Letters to the Editor: Another reason school funding measures fail — under-funding by the lottery

California Lottery tickets
Mega Millions lottery tickets sit on a register at at a liquor store in Covina in 2012.
(Kevork Djansezian / Getty Images)

To the editor: According to the state auditor, the California Lottery has been holding back funding from public schools, including $36 million in 2018. Last year, the Los Angeles Unified School District asked voters to pass a parcel tax to cover its increased expenses. That initiative failed, so the district is devising another funding measure that it hopes voters will approve.

Taxpayers and lottery players have often wondered why the school system always needs more money when the people of this state are spending hundreds of millions of dollars playing the lottery knowing that a percentage of these funds will go to schools.

If our schools really need the additional funding, which I believe they do, they should draft a proposal to increase their proportion of lottery revenue. Don’t try to ask the taxpayers for more money — it won’t work.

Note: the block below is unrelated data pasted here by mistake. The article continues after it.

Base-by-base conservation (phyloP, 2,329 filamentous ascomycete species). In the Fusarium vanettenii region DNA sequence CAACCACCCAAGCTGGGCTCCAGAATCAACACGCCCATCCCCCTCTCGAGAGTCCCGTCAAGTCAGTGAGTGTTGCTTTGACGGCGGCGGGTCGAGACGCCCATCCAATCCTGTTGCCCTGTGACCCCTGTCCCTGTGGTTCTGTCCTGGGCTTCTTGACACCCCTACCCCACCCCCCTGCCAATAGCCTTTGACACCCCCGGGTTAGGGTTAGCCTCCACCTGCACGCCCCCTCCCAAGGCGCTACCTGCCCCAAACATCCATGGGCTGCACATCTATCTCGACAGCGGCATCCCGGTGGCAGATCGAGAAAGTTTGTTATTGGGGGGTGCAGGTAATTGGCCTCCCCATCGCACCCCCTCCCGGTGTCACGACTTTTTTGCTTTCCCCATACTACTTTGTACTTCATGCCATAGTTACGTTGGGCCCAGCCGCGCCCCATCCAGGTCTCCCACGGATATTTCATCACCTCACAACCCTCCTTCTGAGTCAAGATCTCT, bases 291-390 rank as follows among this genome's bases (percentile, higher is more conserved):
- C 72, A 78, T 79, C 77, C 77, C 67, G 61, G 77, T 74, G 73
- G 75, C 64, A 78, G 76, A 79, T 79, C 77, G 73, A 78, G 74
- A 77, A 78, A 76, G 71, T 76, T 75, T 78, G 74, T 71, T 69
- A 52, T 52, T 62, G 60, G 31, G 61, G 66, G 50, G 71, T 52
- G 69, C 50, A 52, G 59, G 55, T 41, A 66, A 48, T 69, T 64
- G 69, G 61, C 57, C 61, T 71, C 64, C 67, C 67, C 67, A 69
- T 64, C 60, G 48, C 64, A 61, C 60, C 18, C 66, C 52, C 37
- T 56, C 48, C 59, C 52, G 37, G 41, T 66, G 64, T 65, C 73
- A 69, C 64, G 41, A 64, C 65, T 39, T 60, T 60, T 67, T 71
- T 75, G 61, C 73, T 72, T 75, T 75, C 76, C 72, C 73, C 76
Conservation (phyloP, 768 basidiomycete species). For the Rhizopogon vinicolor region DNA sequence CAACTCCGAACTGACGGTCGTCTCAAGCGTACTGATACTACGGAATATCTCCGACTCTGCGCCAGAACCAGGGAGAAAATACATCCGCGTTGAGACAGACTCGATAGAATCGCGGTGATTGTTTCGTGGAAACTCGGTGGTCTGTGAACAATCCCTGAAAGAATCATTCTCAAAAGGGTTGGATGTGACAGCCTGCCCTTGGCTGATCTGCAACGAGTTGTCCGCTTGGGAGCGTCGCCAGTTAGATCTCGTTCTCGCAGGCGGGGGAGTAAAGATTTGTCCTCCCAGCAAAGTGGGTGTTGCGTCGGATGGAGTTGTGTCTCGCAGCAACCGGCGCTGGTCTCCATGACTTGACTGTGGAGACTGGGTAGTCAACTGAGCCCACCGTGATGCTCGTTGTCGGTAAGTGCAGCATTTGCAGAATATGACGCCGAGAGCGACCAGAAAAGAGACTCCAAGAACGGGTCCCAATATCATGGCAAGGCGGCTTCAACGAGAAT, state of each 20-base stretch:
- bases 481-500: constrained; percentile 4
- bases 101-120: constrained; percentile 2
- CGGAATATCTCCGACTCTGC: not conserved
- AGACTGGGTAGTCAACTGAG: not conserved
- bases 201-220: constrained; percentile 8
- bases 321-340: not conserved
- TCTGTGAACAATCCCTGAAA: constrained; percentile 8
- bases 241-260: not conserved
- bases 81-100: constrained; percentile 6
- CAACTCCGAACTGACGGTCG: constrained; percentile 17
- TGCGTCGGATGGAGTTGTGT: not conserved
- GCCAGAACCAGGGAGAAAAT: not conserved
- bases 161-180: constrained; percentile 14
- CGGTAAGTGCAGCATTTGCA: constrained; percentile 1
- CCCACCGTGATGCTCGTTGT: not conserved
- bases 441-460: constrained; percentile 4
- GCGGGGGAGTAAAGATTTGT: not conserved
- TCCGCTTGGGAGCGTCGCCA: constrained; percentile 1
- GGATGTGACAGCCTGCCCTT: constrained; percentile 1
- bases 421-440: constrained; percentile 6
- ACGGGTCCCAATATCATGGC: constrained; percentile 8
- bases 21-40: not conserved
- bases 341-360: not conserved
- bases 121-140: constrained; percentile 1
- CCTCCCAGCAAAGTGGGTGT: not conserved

In addition, maybe the school districts need to collectively hire an outside accounting agency to watch over the funding and ensure that our students are receiving what they are legally due.


Glen Kacena, Westchester


To the editor: In 1984, I voted yes on the ballot measure to create the California Lottery. I thought it was a great idea to set aside 34% of the sales revenue for schools, creating a steady stream of income that we would not have to vote on again and again. Capping administrative expenses at 16% was a sound decision.

Now, I am appalled to read that in 2010, the state Legislature took it upon itself to change how the California Lottery determined its obligation to schools. How can lawmakers arbitrarily change a ballot measure that took a statewide vote to pass?


Now, we are being asked to pass Proposition 13 because our schools need more money. I say vote no on this.

Your article states that the lottery has provided $6.7 billion to public education over the last four years. What happened to all that money?

Marilyn Klinger, Manhattan Beach